Quote:

Physical attacks against you have a 50% miss chance, and the Blind-Fight feat doesn't help opponents, since you're ethereal and not merely invisible. If the attack is capable of striking ethereal creatures, the miss chance is only 20% (for concealment).

If the attacker can see invisible creatures, the miss chance is also only 20%. (For an attacker who can both see and strike ethereal creatures, there is no miss chance.) Likewise, your own attacks have a 20% miss chance, since you sometimes go ethereal just as you are about to strike.

Physical attacks on you have 50% chance to miss. This is not total concealment, although it provides the same bonus. It's just 50% chance that you're not there when they attack. If they can see invisible creatures, or strike ethereal creatures, it's 20%. If both, then you get nothing. The only things that can hit an ethereal creature are those that specifically say that they can, and I know of nothing that lets you attack ethereal opponents without crossing into the ethereal plane yourself. You miss on 20% of your attacks.

Quote:
Any individually targeted spell has a 50% chance to fail against you while you're blinking unless your attacker can target invisible, ethereal creatures. Your own spells have a 20% chance to activate just as you go ethereal, in which case they typically do not affect the Material Plane (but they might affect targets on the Ethereal Plane).

Same as above, except a spell modified with Ectoplasmic Spell, will work (if you target it right). Your spells have 20% chance to fail. This is regardless of whether they're buffs, debuffs, damage spells, or save-or-suck spells. 1-out-of-5 chance of outright failure (unless it's a self-buff). That's just as likely as with mithril chainmail, or a regular chain shirt. Ouch.

Quote:
While blinking, you take only half damage from area attacks (but full damage from those that extend onto the Ethereal Plane). Although you are only partially visible, you are not considered invisible and targets retain their Dexterity bonus to AC against your attacks. You do receive a +2 bonus on attack rolls made against enemies that cannot see invisible creatures.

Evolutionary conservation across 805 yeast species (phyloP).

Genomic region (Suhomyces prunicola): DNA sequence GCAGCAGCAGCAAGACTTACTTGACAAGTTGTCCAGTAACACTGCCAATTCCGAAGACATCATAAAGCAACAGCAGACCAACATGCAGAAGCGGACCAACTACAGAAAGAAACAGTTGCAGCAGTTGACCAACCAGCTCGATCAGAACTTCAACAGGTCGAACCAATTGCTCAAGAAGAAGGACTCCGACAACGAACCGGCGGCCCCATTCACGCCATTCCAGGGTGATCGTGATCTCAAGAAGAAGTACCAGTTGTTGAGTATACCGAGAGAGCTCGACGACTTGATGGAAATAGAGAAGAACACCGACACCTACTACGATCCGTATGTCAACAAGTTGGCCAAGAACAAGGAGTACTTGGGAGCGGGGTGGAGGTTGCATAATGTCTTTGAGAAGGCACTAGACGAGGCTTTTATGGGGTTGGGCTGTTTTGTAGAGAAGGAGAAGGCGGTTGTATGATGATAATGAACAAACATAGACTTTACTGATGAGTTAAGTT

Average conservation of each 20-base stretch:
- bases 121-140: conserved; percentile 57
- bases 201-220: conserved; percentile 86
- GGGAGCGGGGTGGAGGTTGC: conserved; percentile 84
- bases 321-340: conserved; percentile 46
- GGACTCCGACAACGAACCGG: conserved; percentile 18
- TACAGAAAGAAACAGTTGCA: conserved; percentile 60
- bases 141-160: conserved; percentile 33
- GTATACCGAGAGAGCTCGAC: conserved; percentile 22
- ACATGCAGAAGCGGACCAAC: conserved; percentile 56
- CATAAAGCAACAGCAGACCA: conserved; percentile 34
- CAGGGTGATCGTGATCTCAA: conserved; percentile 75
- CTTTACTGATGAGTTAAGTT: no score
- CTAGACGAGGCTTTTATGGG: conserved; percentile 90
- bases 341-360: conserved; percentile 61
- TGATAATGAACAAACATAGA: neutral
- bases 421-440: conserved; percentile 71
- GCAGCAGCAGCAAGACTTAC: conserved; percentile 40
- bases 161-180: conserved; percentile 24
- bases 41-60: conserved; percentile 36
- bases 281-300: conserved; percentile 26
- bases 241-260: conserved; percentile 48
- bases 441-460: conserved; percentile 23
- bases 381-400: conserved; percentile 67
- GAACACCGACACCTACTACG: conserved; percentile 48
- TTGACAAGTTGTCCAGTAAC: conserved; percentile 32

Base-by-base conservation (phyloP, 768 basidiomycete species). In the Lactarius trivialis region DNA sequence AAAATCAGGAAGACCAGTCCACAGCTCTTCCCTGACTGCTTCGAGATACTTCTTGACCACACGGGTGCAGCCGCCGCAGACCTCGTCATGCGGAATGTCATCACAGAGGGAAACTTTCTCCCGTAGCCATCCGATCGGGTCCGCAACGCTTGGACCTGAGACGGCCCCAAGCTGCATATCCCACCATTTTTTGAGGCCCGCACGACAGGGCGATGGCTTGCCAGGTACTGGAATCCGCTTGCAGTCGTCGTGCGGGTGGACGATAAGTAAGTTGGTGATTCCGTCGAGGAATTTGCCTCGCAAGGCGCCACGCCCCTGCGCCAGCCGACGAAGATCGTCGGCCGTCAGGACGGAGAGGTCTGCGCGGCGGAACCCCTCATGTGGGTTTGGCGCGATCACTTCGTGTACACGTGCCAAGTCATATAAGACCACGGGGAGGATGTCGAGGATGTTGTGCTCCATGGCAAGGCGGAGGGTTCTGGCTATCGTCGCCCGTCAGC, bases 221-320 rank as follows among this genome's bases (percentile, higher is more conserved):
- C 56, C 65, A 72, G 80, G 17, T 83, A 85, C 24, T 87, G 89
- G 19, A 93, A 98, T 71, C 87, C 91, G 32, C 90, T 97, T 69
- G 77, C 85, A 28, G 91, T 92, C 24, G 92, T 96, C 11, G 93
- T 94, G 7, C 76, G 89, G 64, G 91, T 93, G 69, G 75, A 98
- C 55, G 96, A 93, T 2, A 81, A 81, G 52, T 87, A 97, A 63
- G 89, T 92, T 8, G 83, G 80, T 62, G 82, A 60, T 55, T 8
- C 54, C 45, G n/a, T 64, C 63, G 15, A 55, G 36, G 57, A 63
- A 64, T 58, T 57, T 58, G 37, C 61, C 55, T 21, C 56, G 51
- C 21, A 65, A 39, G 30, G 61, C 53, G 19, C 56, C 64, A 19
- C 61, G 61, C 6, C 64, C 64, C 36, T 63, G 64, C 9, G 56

You get some resistance to area spells, and some of the benefits of being invisible.

Quote:
You take only half damage from falling, since you fall only while you are material.

Straight-forward enough.

Quote:
While blinking, you can step through (but not see through) solid objects. For each 5 feet of solid material you walk through, there is a 50% chance that you become material. If this occurs, you are shunted off to the nearest open space and take 1d6 points of damage per 5 feet so traveled.

Likewise.

Quote:
Since you spend about half your time on the Ethereal Plane, you can see and even attack ethereal creatures. You interact with ethereal creatures roughly the same way you interact with material ones.

All these defenses and drawbacks apply agains the phase spider waiting in ambush along with the rogue trying to gank you.

Quote:

An ethereal creature is invisible, incorporeal, and capable of moving in any direction, even up or down. As an incorporeal creature, you can move through solid objects, including living creatures.

An ethereal creature can see and hear the Material Plane, but everything looks gray and insubstantial. Sight and hearing on the Material Plane are limited to 60 feet.

Force effects and abjurations affect you normally. Their effects extend onto the Ethereal Plane from the Material Plane, but not vice versa. An ethereal creature can't attack material creatures, and spells you cast while ethereal affect only other ethereal things. Certain material creatures or objects have attacks or effects that work on the Ethereal Plane. Treat other ethereal creatures and objects as material.